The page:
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Original Essays | June 20, 2014

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You Can Heal Your Life by Louise L Hay
You Can Heal Your Life

anonymous, February 23, 2009

The Psychological Side of Healing

"You Can Heal Your Life" is all about using your thoughts to fix the problems in your life. What kind of problems? Well, the book specifically looks into healing some pretty major life areas: relationships, work, success, prosperity, and your body. But wait a minute, did I say the book is using thoughts to heal your body? What's up with that? Is that even possible? Well, after reading this book, I think in many cases, yes, it is possible.

While I think it is the way to go to treat things such as an acute appendicitis with surgery, fractures with a cast, and pneumonia with antibiotics, there are many conditions where conventional medicine blatently falls short. Of course I'm talking about health problems such as migraines, backaches, or stomach ulcers- you know, those kinds of nagging disorders where we all know that stress/mental processes DO play a role. But while few would argue that psychological factors can cause an ulcer, what about more serious conditions such as, say, arthritis?

Well it may not be too far fetched. Consider this. One study of 1,198 subjects found that only 56% of men with SEVERE knee arthritis had any pain (Lawrence 1966). Another study X-rayed 84 seventy-nine year-olds and 76 eighty-five year-olds and found that only 43% of them with SEVERE knee arthritis had any pain complaints (Bagge 1991). There are plenty more examples in the scientific literature, but obviously there two alone show us that there is NO clear-cut association between severe knee arthritis and pain.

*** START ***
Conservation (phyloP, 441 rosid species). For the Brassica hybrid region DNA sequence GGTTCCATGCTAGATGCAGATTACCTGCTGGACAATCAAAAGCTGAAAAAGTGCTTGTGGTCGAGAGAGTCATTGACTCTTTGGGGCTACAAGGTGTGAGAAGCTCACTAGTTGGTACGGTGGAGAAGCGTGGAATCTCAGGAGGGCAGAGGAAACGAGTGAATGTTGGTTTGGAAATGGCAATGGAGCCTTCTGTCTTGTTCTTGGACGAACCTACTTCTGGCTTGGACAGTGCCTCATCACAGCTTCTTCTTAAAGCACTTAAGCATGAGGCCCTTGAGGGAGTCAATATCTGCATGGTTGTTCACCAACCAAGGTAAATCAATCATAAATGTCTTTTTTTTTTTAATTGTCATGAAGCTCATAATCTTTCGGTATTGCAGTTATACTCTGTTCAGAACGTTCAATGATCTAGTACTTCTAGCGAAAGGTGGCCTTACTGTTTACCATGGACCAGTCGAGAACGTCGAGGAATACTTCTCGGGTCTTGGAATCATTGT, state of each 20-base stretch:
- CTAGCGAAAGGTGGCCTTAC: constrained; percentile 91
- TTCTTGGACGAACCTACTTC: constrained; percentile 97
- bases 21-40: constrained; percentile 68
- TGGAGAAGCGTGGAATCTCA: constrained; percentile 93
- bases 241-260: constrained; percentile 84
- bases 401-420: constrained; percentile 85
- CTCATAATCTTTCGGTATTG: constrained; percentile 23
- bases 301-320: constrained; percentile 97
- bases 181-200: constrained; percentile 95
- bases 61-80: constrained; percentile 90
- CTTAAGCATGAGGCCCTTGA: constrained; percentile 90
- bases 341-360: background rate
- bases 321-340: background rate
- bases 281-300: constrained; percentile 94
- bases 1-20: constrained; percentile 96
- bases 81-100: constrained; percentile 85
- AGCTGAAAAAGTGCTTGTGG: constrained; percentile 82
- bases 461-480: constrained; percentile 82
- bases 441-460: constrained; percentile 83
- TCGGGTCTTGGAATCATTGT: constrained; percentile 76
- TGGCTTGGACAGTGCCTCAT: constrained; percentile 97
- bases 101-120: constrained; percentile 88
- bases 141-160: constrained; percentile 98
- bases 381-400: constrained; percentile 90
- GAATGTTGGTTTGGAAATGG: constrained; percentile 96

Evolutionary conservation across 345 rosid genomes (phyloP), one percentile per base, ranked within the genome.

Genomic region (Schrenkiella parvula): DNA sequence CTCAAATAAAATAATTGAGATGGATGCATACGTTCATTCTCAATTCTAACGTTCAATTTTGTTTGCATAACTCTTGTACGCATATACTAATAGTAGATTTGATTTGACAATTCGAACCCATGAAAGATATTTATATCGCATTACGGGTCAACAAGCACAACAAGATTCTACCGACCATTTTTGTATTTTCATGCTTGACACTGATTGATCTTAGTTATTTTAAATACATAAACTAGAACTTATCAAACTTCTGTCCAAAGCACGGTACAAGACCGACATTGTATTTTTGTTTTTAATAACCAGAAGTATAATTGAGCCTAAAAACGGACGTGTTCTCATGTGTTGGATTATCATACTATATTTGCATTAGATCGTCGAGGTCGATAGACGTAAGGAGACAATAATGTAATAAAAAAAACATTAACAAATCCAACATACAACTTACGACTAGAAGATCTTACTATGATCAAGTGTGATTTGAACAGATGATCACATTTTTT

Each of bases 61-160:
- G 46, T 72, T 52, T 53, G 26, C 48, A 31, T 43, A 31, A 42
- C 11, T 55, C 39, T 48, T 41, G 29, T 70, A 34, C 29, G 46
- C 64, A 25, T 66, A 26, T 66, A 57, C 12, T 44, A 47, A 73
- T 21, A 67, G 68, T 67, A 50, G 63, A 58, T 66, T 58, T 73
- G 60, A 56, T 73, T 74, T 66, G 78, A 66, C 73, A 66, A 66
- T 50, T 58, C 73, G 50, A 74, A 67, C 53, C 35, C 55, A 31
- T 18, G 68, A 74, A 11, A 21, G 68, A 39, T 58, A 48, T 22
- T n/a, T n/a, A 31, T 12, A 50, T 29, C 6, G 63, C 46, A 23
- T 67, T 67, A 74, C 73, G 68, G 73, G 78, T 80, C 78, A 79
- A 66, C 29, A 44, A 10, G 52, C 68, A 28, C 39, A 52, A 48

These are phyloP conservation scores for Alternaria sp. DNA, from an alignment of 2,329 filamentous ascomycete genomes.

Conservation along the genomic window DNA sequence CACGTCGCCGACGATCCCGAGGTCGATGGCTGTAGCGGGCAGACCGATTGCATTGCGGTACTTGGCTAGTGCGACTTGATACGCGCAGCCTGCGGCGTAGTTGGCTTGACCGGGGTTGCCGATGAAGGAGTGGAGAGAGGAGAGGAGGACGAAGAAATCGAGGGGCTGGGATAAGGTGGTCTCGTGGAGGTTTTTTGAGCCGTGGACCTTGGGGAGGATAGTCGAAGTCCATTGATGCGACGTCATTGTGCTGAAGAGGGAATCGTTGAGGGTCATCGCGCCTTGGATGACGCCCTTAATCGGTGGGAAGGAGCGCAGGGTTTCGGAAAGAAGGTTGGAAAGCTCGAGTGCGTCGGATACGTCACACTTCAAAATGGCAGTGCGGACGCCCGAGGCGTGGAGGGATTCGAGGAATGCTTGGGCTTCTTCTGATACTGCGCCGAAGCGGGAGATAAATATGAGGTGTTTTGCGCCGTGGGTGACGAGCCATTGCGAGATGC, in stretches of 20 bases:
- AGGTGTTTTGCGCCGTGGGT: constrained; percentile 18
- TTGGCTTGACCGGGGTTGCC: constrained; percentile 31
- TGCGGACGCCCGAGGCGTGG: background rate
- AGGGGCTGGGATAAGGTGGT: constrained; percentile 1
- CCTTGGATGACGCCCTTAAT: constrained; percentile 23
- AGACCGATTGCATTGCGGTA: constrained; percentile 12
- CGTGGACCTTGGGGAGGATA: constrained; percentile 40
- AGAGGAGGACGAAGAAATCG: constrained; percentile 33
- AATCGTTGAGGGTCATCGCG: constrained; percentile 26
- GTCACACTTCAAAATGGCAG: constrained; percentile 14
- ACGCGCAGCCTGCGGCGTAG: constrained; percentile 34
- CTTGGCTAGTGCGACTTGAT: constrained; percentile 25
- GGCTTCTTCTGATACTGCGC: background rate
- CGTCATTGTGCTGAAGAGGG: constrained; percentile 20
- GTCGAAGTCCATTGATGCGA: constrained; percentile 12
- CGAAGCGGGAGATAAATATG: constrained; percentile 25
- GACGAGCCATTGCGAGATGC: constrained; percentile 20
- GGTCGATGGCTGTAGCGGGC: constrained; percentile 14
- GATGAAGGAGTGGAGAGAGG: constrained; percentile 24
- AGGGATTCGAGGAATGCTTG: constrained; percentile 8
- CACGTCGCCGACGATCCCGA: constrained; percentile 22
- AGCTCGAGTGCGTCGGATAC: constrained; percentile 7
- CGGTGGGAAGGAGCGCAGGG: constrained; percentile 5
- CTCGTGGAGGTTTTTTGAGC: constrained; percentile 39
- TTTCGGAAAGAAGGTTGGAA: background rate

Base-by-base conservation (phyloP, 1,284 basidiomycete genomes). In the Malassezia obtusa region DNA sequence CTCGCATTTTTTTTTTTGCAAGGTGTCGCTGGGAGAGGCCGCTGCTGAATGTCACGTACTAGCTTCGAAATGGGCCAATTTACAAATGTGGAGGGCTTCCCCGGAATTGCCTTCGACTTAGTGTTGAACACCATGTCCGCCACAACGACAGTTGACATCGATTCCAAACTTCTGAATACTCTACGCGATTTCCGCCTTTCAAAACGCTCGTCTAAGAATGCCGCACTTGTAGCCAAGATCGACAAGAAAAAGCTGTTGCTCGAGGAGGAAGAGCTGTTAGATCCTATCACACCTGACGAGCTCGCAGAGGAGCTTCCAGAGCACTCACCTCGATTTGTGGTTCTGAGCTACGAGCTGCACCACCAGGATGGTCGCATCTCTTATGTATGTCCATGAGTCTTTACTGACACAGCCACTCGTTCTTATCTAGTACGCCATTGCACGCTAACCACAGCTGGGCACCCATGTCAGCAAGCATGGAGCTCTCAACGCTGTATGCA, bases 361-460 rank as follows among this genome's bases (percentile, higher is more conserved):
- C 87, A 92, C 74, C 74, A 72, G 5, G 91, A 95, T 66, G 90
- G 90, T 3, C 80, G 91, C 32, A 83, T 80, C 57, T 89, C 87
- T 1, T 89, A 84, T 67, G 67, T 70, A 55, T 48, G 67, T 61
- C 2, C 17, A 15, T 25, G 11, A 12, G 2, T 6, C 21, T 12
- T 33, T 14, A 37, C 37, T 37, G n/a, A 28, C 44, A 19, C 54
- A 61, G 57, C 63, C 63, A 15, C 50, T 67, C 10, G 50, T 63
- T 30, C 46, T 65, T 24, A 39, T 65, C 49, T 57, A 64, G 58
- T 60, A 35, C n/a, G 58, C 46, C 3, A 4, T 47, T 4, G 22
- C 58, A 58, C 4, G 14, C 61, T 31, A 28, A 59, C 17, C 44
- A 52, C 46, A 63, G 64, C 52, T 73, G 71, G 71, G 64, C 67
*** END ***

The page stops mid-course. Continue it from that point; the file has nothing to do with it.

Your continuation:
ON THE OTHER HAND, when one looks at the relationship between psychological variables and knee arthritis, one does see a clear association. For instance, one study looked at 65 patients (ages 55 to 87) with hip and/or knee arthritis. X-rays, pain, depression levels, anxiety levels, coping styles, and functional impairment were all assessed. The findings? Researchers discovered that the severity of one's arthritis showed little relationship to pain, BUT, psychological variables were strong predictors of who had pain and how impaired they were (Summers 1988).

Along the same lines, Salaffi examined 61 women (ages 51-79) with knee arthritis. Here again, results showed that how disabled someone was, was more related to psychological variables than how bad their knee looked on an X-ray film. Interestingly, both anxiety and depression WERE important predictors of pain (Salaffi 1991). Any one conducting a literature review on Medline will find more such examples IF you're looking for them. While I used knee arthritis as an example, there are MANY more studies on other health problems with similar findings.

All of this should be causing us to raise an eyebrow. The literature is telling us that it is far from being clear cut that things like bad knee arthritis ALWAYS mean pain. And the research is also giving us clues that the mind and our thought processes definitely play a role. So the question now becomes, if bad thought patterns can play a role in health problems such as arthritis, why not in other diseases such as cancer, as the book suggests?

You be the judge. I found that the main value in this book was getting me to look at how our thinking does influence the functioning of our bodies- as well as our life in general. Note that I'm NOT saying that you can think yourself well all the time either.

Remember that while Louise Hay did change her thought patterns and was cured of cancer, she has also written that she used other alternative treatments as well, such as foot reflexology and colon therapy (Chapter 16). Therefore, my advice is to look at ALL the options when dealing with a health problem, one MAJOR one being changing your mental patterns (which is the what the book does a nice job of addressing). And for this reason, I can recommend this book to anyone who needs physical healing or otherwise. Other alternative healing books of interest include "5-Minute Plantar Fasciitis Solution". Thank you Louise Hay!

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